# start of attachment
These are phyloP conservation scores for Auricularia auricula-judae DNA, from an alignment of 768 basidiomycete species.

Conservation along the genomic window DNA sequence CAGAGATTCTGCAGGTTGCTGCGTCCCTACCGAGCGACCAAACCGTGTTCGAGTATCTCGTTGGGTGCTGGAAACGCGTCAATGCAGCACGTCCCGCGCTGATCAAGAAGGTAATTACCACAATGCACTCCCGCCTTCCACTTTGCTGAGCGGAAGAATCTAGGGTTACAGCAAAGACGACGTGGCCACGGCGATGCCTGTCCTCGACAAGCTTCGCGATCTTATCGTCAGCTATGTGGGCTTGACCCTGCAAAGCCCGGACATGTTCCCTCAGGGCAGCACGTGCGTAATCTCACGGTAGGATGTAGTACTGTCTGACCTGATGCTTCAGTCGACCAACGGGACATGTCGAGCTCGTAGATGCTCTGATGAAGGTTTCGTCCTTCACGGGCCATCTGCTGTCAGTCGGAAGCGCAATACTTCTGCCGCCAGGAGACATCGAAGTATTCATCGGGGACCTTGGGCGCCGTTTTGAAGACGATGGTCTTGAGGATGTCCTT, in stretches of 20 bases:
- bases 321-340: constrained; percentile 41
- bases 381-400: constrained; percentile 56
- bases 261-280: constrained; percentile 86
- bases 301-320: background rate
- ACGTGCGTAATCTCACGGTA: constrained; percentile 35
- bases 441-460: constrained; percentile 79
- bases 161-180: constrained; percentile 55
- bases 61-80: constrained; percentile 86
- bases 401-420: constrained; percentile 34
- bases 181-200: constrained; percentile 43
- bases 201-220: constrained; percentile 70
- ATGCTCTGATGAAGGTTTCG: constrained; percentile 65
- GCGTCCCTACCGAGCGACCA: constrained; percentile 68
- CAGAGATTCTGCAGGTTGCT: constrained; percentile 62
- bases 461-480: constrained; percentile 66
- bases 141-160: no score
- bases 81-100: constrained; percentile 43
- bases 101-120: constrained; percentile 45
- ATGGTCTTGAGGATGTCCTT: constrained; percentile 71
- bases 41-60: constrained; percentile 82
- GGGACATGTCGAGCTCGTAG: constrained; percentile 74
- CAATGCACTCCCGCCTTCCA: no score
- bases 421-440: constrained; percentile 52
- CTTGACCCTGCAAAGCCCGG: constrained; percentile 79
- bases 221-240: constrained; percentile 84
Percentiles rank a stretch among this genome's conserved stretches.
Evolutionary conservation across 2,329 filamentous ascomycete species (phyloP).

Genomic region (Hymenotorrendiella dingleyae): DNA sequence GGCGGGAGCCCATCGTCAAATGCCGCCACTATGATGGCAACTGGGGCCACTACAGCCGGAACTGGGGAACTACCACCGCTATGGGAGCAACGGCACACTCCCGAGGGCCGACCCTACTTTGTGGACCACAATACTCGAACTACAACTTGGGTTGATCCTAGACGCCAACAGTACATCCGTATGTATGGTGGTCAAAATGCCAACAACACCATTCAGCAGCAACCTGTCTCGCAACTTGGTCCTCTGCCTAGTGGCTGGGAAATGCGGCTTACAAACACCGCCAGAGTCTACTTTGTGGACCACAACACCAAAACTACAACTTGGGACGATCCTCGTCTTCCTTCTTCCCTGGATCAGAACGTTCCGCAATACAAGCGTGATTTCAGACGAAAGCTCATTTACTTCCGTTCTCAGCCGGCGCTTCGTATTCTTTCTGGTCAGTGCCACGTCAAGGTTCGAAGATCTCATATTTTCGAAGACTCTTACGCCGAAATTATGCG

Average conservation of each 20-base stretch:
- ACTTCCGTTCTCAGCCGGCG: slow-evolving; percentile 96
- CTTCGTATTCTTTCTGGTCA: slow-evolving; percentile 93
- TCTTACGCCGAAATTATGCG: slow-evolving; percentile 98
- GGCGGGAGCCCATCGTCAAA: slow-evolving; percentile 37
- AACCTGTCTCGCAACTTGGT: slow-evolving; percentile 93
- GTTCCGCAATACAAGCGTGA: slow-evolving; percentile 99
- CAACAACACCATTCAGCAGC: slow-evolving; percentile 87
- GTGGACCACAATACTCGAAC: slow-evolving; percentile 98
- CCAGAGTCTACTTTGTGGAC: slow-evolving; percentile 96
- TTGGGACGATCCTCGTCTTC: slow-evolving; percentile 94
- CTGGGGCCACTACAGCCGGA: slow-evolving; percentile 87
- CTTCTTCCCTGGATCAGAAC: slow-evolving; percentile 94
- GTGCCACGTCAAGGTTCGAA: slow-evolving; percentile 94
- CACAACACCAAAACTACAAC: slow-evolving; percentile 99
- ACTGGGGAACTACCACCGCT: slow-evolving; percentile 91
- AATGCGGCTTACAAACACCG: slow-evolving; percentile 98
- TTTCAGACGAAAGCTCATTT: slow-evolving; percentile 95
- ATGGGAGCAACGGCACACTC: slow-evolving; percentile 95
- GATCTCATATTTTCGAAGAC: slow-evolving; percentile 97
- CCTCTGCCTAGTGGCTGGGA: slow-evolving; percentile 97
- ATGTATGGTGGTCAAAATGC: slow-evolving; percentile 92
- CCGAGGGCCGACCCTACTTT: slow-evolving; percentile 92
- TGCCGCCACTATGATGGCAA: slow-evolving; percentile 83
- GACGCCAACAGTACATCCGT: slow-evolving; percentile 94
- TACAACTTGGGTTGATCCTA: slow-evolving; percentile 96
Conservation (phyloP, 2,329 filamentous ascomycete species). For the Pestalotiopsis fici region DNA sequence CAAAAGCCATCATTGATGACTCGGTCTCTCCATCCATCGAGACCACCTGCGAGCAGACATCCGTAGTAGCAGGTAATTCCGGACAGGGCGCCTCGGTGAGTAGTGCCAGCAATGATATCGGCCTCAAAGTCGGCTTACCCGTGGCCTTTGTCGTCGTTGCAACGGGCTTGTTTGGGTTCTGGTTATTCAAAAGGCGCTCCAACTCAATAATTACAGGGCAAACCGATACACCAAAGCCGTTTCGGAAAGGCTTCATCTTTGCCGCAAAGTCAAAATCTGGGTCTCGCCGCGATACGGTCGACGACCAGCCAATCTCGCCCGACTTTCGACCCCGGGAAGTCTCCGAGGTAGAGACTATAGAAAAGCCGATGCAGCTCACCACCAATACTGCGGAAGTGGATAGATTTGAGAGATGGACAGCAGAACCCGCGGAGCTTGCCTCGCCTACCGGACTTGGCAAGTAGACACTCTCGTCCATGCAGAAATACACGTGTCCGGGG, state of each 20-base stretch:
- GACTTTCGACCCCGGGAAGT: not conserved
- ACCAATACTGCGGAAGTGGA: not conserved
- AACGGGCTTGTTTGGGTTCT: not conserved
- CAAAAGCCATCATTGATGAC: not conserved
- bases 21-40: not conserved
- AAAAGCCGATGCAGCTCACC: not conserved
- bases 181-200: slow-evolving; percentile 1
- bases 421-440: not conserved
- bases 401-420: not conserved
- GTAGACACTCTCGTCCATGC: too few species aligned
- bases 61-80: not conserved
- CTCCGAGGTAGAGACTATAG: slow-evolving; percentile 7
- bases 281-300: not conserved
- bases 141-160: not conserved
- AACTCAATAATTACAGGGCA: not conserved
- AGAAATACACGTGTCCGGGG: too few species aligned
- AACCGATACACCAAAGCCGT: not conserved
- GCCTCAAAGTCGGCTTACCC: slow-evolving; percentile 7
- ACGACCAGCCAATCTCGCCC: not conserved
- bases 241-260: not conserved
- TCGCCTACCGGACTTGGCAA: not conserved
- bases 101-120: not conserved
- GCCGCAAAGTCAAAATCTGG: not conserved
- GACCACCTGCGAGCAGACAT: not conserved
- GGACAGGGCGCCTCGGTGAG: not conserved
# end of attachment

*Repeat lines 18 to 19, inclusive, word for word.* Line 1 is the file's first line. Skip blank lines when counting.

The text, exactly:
- bases 141-160: no score
- bases 81-100: constrained; percentile 43